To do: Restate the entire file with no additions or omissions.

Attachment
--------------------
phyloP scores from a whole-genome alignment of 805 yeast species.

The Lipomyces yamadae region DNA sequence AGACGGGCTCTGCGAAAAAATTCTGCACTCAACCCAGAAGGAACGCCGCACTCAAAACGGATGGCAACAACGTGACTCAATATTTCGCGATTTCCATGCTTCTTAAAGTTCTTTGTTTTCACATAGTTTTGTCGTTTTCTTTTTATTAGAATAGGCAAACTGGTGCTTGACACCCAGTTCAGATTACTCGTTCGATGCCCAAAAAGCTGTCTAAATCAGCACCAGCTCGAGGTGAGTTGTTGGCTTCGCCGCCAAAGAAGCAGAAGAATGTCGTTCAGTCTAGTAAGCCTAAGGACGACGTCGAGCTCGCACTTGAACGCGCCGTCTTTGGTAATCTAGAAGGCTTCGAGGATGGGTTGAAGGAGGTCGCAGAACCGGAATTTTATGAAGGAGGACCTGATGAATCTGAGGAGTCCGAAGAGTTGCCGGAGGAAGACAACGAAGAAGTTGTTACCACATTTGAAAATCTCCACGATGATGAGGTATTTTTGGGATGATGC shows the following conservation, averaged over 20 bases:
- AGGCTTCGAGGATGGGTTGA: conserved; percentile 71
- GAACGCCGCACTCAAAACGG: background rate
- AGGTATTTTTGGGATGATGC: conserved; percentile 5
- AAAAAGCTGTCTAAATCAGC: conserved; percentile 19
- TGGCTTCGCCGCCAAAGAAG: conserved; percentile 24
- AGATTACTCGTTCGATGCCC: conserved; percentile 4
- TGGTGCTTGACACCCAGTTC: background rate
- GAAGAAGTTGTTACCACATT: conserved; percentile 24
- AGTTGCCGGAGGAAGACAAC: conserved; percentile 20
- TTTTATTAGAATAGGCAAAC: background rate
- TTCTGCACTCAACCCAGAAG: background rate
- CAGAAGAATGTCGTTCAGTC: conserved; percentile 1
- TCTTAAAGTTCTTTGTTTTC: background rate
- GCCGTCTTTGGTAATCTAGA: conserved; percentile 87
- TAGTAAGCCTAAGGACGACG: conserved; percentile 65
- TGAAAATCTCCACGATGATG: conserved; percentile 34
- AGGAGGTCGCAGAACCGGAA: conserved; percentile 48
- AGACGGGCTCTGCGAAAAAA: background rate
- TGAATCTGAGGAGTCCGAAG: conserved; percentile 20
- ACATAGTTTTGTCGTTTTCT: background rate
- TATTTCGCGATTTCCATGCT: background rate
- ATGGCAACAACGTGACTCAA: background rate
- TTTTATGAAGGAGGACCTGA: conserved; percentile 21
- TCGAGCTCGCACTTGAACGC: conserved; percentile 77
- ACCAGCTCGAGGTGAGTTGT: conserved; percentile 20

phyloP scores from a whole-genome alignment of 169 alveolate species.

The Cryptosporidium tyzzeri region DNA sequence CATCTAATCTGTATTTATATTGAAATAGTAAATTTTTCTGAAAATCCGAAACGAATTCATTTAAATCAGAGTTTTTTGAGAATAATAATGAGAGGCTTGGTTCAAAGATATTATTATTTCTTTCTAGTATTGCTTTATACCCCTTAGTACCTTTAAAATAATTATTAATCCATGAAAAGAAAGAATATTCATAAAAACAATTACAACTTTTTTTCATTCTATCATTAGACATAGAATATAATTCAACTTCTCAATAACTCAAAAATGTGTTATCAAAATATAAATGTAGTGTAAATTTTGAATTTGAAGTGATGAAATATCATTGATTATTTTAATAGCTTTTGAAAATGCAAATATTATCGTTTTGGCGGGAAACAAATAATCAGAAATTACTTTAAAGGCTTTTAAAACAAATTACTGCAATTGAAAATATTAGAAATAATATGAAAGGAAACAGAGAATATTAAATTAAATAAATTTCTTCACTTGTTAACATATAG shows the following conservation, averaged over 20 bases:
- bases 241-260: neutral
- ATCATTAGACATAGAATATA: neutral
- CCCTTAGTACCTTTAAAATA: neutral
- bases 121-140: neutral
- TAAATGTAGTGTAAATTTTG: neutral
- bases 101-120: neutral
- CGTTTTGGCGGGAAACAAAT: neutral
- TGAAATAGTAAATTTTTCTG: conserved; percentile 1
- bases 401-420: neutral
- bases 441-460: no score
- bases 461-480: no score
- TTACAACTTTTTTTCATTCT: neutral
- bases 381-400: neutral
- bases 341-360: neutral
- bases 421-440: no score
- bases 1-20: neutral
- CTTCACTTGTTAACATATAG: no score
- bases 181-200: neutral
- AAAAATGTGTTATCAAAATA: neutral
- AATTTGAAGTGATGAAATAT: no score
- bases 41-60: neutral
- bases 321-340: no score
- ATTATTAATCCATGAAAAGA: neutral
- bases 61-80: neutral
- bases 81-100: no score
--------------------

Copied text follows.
phyloP scores from a whole-genome alignment of 805 yeast species.

The Lipomyces yamadae region DNA sequence AGACGGGCTCTGCGAAAAAATTCTGCACTCAACCCAGAAGGAACGCCGCACTCAAAACGGATGGCAACAACGTGACTCAATATTTCGCGATTTCCATGCTTCTTAAAGTTCTTTGTTTTCACATAGTTTTGTCGTTTTCTTTTTATTAGAATAGGCAAACTGGTGCTTGACACCCAGTTCAGATTACTCGTTCGATGCCCAAAAAGCTGTCTAAATCAGCACCAGCTCGAGGTGAGTTGTTGGCTTCGCCGCCAAAGAAGCAGAAGAATGTCGTTCAGTCTAGTAAGCCTAAGGACGACGTCGAGCTCGCACTTGAACGCGCCGTCTTTGGTAATCTAGAAGGCTTCGAGGATGGGTTGAAGGAGGTCGCAGAACCGGAATTTTATGAAGGAGGACCTGATGAATCTGAGGAGTCCGAAGAGTTGCCGGAGGAAGACAACGAAGAAGTTGTTACCACATTTGAAAATCTCCACGATGATGAGGTATTTTTGGGATGATGC shows the following conservation, averaged over 20 bases:
- AGGCTTCGAGGATGGGTTGA: conserved; percentile 71
- GAACGCCGCACTCAAAACGG: background rate
- AGGTATTTTTGGGATGATGC: conserved; percentile 5
- AAAAAGCTGTCTAAATCAGC: conserved; percentile 19
- TGGCTTCGCCGCCAAAGAAG: conserved; percentile 24
- AGATTACTCGTTCGATGCCC: conserved; percentile 4
- TGGTGCTTGACACCCAGTTC: background rate
- GAAGAAGTTGTTACCACATT: conserved; percentile 24
- AGTTGCCGGAGGAAGACAAC: conserved; percentile 20
- TTTTATTAGAATAGGCAAAC: background rate
- TTCTGCACTCAACCCAGAAG: background rate
- CAGAAGAATGTCGTTCAGTC: conserved; percentile 1
- TCTTAAAGTTCTTTGTTTTC: background rate
- GCCGTCTTTGGTAATCTAGA: conserved; percentile 87
- TAGTAAGCCTAAGGACGACG: conserved; percentile 65
- TGAAAATCTCCACGATGATG: conserved; percentile 34
- AGGAGGTCGCAGAACCGGAA: conserved; percentile 48
- AGACGGGCTCTGCGAAAAAA: background rate
- TGAATCTGAGGAGTCCGAAG: conserved; percentile 20
- ACATAGTTTTGTCGTTTTCT: background rate
- TATTTCGCGATTTCCATGCT: background rate
- ATGGCAACAACGTGACTCAA: background rate
- TTTTATGAAGGAGGACCTGA: conserved; percentile 21
- TCGAGCTCGCACTTGAACGC: conserved; percentile 77
- ACCAGCTCGAGGTGAGTTGT: conserved; percentile 20

phyloP scores from a whole-genome alignment of 169 alveolate species.

The Cryptosporidium tyzzeri region DNA sequence CATCTAATCTGTATTTATATTGAAATAGTAAATTTTTCTGAAAATCCGAAACGAATTCATTTAAATCAGAGTTTTTTGAGAATAATAATGAGAGGCTTGGTTCAAAGATATTATTATTTCTTTCTAGTATTGCTTTATACCCCTTAGTACCTTTAAAATAATTATTAATCCATGAAAAGAAAGAATATTCATAAAAACAATTACAACTTTTTTTCATTCTATCATTAGACATAGAATATAATTCAACTTCTCAATAACTCAAAAATGTGTTATCAAAATATAAATGTAGTGTAAATTTTGAATTTGAAGTGATGAAATATCATTGATTATTTTAATAGCTTTTGAAAATGCAAATATTATCGTTTTGGCGGGAAACAAATAATCAGAAATTACTTTAAAGGCTTTTAAAACAAATTACTGCAATTGAAAATATTAGAAATAATATGAAAGGAAACAGAGAATATTAAATTAAATAAATTTCTTCACTTGTTAACATATAG shows the following conservation, averaged over 20 bases:
- bases 241-260: neutral
- ATCATTAGACATAGAATATA: neutral
- CCCTTAGTACCTTTAAAATA: neutral
- bases 121-140: neutral
- TAAATGTAGTGTAAATTTTG: neutral
- bases 101-120: neutral
- CGTTTTGGCGGGAAACAAAT: neutral
- TGAAATAGTAAATTTTTCTG: conserved; percentile 1
- bases 401-420: neutral
- bases 441-460: no score
- bases 461-480: no score
- TTACAACTTTTTTTCATTCT: neutral
- bases 381-400: neutral
- bases 341-360: neutral
- bases 421-440: no score
- bases 1-20: neutral
- CTTCACTTGTTAACATATAG: no score
- bases 181-200: neutral
- AAAAATGTGTTATCAAAATA: neutral
- AATTTGAAGTGATGAAATAT: no score
- bases 41-60: neutral
- bases 321-340: no score
- ATTATTAATCCATGAAAAGA: neutral
- bases 61-80: neutral
- bases 81-100: no score